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Sherwood creator responds to criticism from real-life victim’s family

James Graham spoke to RadioTimes.com about comments made last week by Anne MacPherson.

Sherwood Excl
Published: Monday, 20th June 2022 at 4:34 pm
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James Graham has responded to criticism from a family member of one of the real-life victims whose case inspired his drama Sherwood.

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Last week, Anne MacPherson, whose daughter Chanel was killed by her abusive father in 2004, told The Mirror she "wanted nothing to do with" the series and said it was "ripping my family apart all over again".

Now, in an exclusive interview with RadioTimes.com, Graham said that although he understood MacPherson's reservations, it was important to note that the drama was only inspired by the real events, rather than depicting what happened outright.

“Like anyone would, I felt incredibly sad and sorry for [MacPherson] that those memories were being brought up again," he explained. "We approached her to see if she wanted to be involved in the way that the first family had, and there’s absolutely no judgement from my point of view that they didn't want to do that. I've got no idea what my own response would be if that had happened to me.

"I suppose I feel the only frustration I have is with some of the reporters and the attention that's come towards the real-life people because it actually implies that the drama is closer to real-life events than it is. And so some of the language that was used in the questions put to the family of the second victim, I just sort of disagree [with how the questions were phrased] because it's implied that those people are on screen, and they're not on screen.

"And we did that for the sole purpose of avoiding them having to live this again and having to have those conversations with the media," he continued. "But again, you balance everything up and I understand their point of view.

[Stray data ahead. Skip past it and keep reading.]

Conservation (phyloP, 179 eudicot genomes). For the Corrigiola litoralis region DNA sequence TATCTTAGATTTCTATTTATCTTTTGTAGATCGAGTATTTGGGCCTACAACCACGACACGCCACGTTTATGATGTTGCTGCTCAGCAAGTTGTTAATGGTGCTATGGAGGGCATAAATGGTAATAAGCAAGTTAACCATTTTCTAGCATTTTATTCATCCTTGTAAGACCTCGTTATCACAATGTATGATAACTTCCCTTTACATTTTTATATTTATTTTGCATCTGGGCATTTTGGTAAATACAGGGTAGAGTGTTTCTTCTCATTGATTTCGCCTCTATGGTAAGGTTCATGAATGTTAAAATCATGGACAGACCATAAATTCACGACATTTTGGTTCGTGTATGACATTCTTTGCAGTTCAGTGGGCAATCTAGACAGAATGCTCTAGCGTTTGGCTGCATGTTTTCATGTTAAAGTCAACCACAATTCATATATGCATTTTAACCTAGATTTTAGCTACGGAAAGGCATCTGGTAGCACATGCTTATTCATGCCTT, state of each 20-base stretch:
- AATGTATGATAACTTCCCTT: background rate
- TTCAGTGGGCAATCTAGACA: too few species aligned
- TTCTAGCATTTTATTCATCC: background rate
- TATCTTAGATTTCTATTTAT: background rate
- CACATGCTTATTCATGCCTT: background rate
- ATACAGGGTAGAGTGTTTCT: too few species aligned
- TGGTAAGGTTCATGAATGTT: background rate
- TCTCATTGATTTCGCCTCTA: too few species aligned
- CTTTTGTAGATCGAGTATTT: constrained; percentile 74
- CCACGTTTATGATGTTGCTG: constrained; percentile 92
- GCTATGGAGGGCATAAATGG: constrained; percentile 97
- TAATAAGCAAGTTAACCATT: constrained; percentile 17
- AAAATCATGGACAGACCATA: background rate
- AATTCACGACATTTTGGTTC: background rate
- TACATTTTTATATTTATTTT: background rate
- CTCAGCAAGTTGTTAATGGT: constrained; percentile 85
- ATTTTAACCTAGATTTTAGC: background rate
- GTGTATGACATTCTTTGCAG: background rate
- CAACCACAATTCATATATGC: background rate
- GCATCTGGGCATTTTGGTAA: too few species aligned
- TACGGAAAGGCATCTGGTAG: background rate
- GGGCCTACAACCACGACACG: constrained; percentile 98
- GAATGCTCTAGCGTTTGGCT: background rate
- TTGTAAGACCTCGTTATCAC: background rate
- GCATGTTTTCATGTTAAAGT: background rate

"And to everyone else, including the police and other community leaders who did want the story to be told, I hope we found a way to do that in a way that is cathartic for them and also for the viewing public, that it speaks to a more universal, general theme around political divisiveness and toxicity in this difficult political moment we're living through at the moment."

He added that telling the story sensibly was pretty much all he thought about in the early days of scripting the drama and that he was "probably more anxious about this story than any other I've ever written".

"There's a different level of nervousness you have if you're doing a drama about Dominic Cummings say or if you're doing a drama about Rupert Murdoch," he explained.

Lesley Manville in Sherwood rushing out of her house with a shocked expression on her face

"I’m obviously painfully aware that it still feels very raw a lot of this stuff for people, and it's their experience, not mine, it’s their pain and not mine. And you just have to take a balanced view. We had a lot of conversations locally, and a lot of people in the community were thinking that it was about time to start looking at these difficult things.

"Others were more nervous but were happy to tentatively step into those conversations and be involved. And then we have to be really honest that some people were really worried about it and didn't want to be involved because for them it wasn't the right time. And again, that's why I still think it's the right choice happens to not represent anyone real on-screen but to try and capture the essence of the story instead.”

Additional reporting by Abby Robinson.

Sherwood airs on BBC One and BBC iPlayer. Looking for something else to watch? Check out our TV Guide or visit our dedicated Drama hub for the latest news.

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